Where has the year gone? I’ve spent much of this year addressing carbon pollution-free electricity and COVID-19 on this page.
This month, it has been a pleasure helping judge the hundreds of cookie recipes we received as part of our reader Christmas cookie contest.
Last December, we issued a call for your favorite cookie recipes. Jennifer Taylor, editorial assistant of this magazine and recipe pages guru, facilitated the contest. All staff members chose a handful of recipes, baked them, and brought them into the office. Cookies were sorted, artfully arranged, photographed, and then packaged up. Finally, we all took home giant bags of cookies and score sheets to evaluate the entries with our families. Our very favorites appear on pages 20-22.
As I looked through each of these recipes and the notes some folks added about how every Christmas they would make these, or they were for Santa or a favorite of grandma’s, it put me in the mindset of my own family’s traditions. And after the effects of the pandemic that have worn on us, celebrating those traditions with our own families will feel extra special this Christmas.
It might also be nice to create a few new traditions so, in years to come, we can tell our grandkids what we did to celebrate and get by back during the COVID-19 pandemic.
My grandparents were great at telling stories from the old days and the challenges they faced when they got married in 1928, followed by the arrival of their first child in 1929. My Aunt Margaret was born just at the start of the Great Depression.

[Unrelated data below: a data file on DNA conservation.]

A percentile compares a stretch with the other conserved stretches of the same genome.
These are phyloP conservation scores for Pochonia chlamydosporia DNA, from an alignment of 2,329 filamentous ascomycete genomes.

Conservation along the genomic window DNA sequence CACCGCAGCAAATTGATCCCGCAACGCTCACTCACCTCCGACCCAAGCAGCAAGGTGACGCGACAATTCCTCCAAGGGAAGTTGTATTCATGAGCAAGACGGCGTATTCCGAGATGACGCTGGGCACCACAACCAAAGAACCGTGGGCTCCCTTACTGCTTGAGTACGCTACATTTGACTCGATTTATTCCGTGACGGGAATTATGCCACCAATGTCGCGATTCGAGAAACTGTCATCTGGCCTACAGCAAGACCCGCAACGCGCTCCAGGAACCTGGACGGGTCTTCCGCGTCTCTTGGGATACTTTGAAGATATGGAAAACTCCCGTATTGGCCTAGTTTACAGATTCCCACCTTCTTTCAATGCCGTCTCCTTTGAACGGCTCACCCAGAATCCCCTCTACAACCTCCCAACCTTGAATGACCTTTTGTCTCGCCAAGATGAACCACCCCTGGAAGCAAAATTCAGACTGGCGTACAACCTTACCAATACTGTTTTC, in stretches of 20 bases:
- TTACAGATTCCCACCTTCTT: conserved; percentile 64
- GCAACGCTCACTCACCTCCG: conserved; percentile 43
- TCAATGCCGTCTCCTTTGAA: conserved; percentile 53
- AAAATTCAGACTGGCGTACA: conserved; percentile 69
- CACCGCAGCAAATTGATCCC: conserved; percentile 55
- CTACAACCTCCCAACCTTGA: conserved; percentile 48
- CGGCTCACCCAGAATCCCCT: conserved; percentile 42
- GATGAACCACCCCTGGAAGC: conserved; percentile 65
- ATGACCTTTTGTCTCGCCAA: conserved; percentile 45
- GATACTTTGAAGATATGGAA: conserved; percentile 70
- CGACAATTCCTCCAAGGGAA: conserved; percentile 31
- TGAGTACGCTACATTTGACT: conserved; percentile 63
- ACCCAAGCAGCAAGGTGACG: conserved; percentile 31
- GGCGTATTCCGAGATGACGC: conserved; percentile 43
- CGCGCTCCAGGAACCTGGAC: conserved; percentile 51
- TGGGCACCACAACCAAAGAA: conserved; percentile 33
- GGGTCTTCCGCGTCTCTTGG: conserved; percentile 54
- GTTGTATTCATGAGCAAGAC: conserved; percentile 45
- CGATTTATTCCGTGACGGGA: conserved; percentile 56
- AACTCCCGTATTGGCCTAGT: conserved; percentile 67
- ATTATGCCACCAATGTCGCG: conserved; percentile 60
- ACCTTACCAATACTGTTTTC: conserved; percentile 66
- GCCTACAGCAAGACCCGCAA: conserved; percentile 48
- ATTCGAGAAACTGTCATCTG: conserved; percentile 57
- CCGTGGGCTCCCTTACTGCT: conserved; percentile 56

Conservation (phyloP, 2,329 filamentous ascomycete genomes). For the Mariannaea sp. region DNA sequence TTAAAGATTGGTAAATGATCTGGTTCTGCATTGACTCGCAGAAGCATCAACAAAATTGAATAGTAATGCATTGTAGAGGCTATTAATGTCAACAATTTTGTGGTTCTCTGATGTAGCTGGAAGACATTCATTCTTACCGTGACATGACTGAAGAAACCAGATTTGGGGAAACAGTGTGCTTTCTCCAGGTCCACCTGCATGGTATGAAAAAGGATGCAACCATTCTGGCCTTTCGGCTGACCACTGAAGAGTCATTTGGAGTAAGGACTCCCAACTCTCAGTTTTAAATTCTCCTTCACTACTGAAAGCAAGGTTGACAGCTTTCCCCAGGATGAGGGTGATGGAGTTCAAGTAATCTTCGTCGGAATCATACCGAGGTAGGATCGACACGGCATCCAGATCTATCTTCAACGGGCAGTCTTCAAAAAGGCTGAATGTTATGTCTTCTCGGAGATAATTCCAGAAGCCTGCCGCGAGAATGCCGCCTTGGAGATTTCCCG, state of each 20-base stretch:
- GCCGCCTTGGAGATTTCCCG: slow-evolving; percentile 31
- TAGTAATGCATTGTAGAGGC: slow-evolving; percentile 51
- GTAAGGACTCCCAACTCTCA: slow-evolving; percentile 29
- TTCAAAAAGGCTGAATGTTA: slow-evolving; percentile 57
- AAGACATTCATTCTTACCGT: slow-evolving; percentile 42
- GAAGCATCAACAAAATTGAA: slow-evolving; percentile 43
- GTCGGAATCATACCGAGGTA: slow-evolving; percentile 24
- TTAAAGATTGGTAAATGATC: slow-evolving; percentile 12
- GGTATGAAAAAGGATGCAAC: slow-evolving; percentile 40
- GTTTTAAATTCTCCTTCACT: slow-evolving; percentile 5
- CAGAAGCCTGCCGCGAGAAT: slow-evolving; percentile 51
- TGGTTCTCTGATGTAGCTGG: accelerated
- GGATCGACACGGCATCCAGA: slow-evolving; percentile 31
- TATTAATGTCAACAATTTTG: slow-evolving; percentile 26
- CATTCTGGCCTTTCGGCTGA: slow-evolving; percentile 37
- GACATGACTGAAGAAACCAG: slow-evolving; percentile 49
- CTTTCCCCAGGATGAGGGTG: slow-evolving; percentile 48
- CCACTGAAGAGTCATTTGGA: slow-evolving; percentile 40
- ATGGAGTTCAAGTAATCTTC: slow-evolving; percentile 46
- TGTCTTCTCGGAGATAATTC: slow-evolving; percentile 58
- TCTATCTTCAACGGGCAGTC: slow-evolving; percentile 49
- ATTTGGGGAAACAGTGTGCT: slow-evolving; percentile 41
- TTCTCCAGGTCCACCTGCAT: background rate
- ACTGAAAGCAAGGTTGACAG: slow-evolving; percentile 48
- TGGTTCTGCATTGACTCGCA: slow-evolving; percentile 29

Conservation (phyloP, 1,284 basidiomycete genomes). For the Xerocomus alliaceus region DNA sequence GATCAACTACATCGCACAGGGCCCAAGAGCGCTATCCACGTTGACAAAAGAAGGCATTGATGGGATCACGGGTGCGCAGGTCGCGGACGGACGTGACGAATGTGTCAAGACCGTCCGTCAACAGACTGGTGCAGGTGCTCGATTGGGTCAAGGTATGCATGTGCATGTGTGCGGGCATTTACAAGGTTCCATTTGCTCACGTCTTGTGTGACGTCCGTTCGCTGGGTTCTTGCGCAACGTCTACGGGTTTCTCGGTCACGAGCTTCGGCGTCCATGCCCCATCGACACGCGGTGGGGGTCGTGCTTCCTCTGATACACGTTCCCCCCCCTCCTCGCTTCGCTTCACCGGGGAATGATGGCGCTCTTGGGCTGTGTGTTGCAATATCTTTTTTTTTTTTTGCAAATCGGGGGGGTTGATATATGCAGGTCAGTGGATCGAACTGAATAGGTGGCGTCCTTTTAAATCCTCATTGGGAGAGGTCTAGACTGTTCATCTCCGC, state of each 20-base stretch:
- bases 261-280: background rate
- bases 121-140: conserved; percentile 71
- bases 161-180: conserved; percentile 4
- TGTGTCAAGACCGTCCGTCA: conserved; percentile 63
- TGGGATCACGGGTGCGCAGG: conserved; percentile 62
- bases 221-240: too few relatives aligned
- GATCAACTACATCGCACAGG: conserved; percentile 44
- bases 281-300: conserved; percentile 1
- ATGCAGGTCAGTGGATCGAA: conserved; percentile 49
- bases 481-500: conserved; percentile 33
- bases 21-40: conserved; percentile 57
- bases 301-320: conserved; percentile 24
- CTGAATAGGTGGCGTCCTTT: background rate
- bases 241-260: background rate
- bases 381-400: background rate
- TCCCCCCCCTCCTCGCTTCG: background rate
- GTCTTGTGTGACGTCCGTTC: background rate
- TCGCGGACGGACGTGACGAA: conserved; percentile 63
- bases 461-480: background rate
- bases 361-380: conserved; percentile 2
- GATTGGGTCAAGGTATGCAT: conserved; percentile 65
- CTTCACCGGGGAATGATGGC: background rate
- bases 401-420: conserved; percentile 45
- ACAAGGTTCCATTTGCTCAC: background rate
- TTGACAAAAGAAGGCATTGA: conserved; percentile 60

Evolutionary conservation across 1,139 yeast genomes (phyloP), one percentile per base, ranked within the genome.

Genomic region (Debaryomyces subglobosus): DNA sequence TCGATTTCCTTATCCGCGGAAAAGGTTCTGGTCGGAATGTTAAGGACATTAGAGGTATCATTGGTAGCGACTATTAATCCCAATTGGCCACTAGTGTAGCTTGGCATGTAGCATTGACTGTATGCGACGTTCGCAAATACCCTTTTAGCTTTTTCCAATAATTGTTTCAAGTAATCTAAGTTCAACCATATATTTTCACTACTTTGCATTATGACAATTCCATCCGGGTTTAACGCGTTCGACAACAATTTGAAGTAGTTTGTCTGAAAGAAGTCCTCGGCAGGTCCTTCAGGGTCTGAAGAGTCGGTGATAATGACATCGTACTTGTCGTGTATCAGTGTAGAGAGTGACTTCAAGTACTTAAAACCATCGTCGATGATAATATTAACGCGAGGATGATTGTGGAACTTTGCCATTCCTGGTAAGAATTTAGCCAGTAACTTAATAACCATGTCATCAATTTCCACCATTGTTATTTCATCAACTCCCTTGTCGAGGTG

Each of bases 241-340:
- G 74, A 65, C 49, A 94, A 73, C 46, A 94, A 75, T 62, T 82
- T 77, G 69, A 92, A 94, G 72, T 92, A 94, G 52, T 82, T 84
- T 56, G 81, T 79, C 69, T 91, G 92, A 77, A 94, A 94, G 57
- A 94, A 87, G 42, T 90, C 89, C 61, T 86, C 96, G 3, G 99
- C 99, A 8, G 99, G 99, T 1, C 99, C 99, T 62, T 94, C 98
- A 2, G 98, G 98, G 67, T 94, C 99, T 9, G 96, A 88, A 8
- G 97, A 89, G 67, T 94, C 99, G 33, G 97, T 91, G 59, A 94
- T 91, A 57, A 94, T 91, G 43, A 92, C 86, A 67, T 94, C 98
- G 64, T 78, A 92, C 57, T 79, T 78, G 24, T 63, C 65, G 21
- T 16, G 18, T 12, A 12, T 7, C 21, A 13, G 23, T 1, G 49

Fortunately, they owned our family farm, so they experienced the depression differently than many did. But times were still tough for them, and when my dad came along in 1932, he would be a big help working horses on the farm as he grew up.
During the second world war, our farm was awarded a certificate of farm war service because we enlisted in all-out-farm war production for food for America. Try to imagine this time—the family only used horses to farm. This is when many of our family traditions started, and centered around the farm, the family, and our church. Those were always the underlying elements in every tradition we have.
I still put the small candleholders and candles on the Christmas tree as our family has done since arriving on the farm in 1874. Grandma would only light them just before the family went to midnight mass on Christmas Eve and for just long enough to say prayers around the Christmas tree.
Many of the ornaments on my tree are from my grandparents and great-grandparents, including those brought over from Germany when my great-great-grandparents immigrated to America. I put the very bubble lights my grandma got right after they got electricity on my Christmas tree and think about all the good times I had helping her decorate her tree in the front parlor of her house on the farm. These bubble lights are relatively rare since they snap apart, so you can replace any burned-out bulbs.
Christmas Eve and Christmas Day meals were the focal point of family get-togethers. I have shared with you in the past what my family’s traditional Christmas Eve meal has been and included recipes. This year I thought I would share with you three family recipes of my favorite cookies. We make them every Christmas. The first is from my late mother-in-law, and they are delicious ginger snaps; the second two are from my Grandma Freese. One is a traditional cutout, and the second is an oatmeal cookie with a Wisconsin twist. I add “Craisins” instead of raisins. I hope you enjoy these cookies as much as I do and enjoy the recipes from our winners in the recipe contest we conducted. I hope you and your family have a safe and wonderful holiday season!